Goldman explained that part of being a non-profit legal firm is working specifically for the public benefit. Under the internal revenue code a non-profit legal organization can only work towards the good of the public and is prohibited from serving any private interests.“We obtain donations from people who believe in the cause we work for. Sometimes foundations, sometimes individuals. So that is our main funding source.”

    Typically law firms will assess a client based on legal viability and their ability to pay. “Can the client pay?” is often the first question asked.“We are asking instead, ‘Does this further our mission and does it promote the public interest?’ so it’s a very different question,” said Goldman. While chivalrous to say the least, how does an organization that does not charge its clients square off against some of the biggest industries in the US?

    “We are used to David versus Goliath types of battles. We just do our homework and hone our skills and make sure that we are at the top of the legal profession in putting together our cases and presenting our claims,”explained Goldman.

    For example, almost 30 years ago Earthjustice served as the legal arm of a coordinated campaign to protect old growth forests. At this time the industry was rapidly becoming more mechanized, capable of covering more ground, and harvesting smaller trees than before. Earthjustice began enforcing laws against all federal agencies managing public lands and discovered rampant violations. This effort led to legal changes resulting in multiple-valued protection of our forests.

    However, these events coincided with a shrinking of the timber industry as a whole. “We are often blamed for more of that than the environment bares,” explained Goldman. While much of the timber industry’s downsizing was already underway, the industry had the resources to fan the flames and dominated the mudslinging.

    It was a lesson for Earthjustice to be the campaign punching bag. However the more important lesson was that so many people living in the Northwest care deeply about the environment and the air they breathe. “A lot of people in the Northwest come here because people want to live in a place with a beautiful environment and places to hike, fish, ski, and recreate and so those values are recognized,” said Goldman.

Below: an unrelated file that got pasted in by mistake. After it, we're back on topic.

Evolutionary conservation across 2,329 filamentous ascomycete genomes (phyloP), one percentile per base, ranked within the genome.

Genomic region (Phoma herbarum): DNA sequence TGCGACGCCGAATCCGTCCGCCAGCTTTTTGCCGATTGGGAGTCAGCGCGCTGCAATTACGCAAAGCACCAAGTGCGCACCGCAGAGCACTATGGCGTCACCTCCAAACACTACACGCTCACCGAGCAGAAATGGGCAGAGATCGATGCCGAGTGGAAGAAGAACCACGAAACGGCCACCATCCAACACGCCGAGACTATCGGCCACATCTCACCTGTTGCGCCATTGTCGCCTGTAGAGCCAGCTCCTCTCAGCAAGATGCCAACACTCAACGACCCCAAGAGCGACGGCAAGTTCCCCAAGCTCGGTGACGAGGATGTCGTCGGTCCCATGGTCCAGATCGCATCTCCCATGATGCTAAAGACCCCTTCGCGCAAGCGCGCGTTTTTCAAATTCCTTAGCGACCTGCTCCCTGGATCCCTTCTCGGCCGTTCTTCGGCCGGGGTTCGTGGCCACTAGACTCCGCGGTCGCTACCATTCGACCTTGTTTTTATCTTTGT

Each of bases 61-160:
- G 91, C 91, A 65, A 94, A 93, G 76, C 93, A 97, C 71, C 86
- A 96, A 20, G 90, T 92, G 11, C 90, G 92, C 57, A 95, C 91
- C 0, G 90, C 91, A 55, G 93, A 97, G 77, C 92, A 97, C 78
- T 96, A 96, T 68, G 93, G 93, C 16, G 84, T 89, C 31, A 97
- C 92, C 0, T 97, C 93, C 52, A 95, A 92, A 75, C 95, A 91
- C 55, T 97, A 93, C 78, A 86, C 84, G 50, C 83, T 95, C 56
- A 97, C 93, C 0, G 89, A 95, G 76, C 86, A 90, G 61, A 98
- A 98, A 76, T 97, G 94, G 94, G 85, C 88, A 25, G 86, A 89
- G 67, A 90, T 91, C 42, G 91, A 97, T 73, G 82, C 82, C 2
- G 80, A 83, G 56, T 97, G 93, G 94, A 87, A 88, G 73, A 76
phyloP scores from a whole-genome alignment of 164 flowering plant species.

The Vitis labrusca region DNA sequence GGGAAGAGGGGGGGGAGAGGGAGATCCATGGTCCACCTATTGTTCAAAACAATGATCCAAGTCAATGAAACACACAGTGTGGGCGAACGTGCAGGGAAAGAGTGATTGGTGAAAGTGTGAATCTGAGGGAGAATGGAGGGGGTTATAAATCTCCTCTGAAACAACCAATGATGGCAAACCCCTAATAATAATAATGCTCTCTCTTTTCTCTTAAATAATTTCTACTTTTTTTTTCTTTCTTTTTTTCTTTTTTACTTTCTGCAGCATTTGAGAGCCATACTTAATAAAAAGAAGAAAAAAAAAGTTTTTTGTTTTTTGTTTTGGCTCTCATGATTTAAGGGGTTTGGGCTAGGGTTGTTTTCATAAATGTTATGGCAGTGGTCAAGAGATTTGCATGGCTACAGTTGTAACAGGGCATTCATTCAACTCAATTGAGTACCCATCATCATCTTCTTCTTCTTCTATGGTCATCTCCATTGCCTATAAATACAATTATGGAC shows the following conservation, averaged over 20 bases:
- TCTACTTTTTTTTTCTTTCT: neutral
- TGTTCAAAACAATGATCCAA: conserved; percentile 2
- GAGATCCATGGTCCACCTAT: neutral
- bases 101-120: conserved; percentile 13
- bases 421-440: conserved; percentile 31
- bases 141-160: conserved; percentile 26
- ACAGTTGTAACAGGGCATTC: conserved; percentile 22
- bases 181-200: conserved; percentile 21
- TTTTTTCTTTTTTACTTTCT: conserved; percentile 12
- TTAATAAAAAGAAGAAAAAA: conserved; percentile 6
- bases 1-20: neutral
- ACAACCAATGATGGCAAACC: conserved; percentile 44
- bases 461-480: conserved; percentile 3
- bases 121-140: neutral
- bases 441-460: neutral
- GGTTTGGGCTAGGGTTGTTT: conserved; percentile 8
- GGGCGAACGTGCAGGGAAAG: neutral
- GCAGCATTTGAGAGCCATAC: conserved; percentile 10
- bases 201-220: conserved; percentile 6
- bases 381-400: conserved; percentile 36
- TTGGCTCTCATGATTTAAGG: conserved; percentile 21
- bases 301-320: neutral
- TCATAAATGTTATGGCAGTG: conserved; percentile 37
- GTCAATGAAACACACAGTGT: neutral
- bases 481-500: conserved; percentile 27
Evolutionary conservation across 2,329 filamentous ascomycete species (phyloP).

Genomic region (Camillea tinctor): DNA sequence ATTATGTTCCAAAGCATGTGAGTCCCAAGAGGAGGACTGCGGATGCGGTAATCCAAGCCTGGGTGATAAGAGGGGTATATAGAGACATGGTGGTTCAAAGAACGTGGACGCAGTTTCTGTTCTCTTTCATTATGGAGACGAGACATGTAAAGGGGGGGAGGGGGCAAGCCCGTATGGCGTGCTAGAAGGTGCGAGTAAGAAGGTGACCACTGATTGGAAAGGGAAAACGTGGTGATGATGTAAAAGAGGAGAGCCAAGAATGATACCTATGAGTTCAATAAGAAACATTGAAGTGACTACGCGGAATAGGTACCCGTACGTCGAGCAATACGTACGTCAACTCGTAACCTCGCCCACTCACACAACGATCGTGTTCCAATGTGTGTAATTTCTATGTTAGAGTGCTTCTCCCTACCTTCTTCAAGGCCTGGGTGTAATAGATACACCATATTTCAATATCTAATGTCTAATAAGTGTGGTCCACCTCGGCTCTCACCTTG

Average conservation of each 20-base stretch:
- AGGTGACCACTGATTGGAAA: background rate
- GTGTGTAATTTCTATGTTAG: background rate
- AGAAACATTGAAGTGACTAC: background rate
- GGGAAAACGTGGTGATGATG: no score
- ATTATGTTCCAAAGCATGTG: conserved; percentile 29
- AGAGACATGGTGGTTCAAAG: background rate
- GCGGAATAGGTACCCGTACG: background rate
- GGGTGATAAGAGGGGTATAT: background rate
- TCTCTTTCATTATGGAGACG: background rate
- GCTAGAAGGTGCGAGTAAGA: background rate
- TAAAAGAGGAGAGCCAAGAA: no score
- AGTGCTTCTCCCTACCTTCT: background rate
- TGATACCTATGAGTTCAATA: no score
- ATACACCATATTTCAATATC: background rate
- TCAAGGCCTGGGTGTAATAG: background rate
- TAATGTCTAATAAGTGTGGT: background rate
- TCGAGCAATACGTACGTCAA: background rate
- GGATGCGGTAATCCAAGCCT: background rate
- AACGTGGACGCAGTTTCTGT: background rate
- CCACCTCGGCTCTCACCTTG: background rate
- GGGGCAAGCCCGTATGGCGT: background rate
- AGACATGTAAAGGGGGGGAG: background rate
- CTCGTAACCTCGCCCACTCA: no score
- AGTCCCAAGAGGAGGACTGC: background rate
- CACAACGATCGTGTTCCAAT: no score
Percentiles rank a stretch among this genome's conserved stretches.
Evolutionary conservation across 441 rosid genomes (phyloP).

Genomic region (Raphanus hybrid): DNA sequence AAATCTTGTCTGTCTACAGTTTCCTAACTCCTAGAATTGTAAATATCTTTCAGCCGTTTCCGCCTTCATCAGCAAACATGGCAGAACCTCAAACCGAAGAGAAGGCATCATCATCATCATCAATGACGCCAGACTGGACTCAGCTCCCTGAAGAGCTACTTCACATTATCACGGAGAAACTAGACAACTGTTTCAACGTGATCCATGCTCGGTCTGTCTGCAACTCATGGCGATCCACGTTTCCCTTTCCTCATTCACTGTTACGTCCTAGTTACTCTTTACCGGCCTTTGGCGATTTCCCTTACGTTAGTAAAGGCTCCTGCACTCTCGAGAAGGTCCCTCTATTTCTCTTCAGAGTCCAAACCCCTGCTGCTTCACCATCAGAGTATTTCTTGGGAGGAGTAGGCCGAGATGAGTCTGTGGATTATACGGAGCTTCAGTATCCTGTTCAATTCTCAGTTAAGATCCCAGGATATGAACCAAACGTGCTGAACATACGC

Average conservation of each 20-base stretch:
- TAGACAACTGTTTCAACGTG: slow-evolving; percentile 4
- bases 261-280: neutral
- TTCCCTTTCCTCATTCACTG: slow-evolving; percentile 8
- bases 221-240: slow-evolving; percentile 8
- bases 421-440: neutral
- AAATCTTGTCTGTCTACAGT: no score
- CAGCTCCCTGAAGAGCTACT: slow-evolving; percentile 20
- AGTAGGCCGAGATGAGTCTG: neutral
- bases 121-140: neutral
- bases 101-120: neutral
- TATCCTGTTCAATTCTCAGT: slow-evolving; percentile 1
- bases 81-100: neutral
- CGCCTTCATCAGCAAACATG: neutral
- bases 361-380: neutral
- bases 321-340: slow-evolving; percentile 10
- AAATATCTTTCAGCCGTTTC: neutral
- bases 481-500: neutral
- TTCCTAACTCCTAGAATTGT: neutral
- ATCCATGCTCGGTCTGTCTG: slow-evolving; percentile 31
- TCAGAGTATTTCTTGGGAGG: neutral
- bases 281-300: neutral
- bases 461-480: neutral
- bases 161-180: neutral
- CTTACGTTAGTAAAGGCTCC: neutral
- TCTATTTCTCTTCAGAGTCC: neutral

Regulating the widespread use of harmful pesticides in the Northwest has been another hallmark of the Earthjustice commitment to teamwork and legal excellence. Earthjustice and partners challenged the EPA’s approval of multiple pesticides found to cause reproductive defects in male offspring, poison workers, kill salmon, and cause learning deficits in children exposed in utero.

    “It took a lot of work. It shouldn’t have had to take all that much, but the staying power, the partners in those situations were farm workers and health and environmental advocates,” said Goldman.

    Through advocacy and at times lawsuits, those pesticides have been taken off the market and are prohibited on imported produce. However, for Goldman, “empowering people to be able to make that difference when it wouldn’t have happened without all of that work” was the biggest victory.

    Their commitment to the partnerships they make with their clients is what makes Earthjustice so effective. By pairing clients who are engaging in similar issues, they are able to build a base where everyone is bringing special skills, knowledge, and viewpoints to the table.“We don’t do anything in our own name, we don’t go to court in our own name. We represent others and so we give voice to others,” said Goldman.

    Despite these victories, the fight continues and Earthjustice remains on the front line. If you love the wild side of the Pacific Northwest, then thank the tireless staff at the nearest Earthjustice office for defending your fundamental right to a healthy environment. And remember, these lawyers aren’t in it for the money. They are doing it because the Earth needs a good lawyer.

    By Anthony Vitale

     

    Horizontal Partners: ELAW Gets Around

    Environmental Law Alliance Worldwide (ELAW) is not your typical law firm. Get past them claiming a worldwide anything while humbly headquartered in Eugene, and you find this non-profit law firm up to some next level business.

    As it turns out, ELAW is what some might call a horizontal network. In other words, they work with non-profit and charitable lawyers in about 70 countries around the planet. Much of what they do is legal advising for countries with limited access to public benefit law support, sometimes even drafting their laws.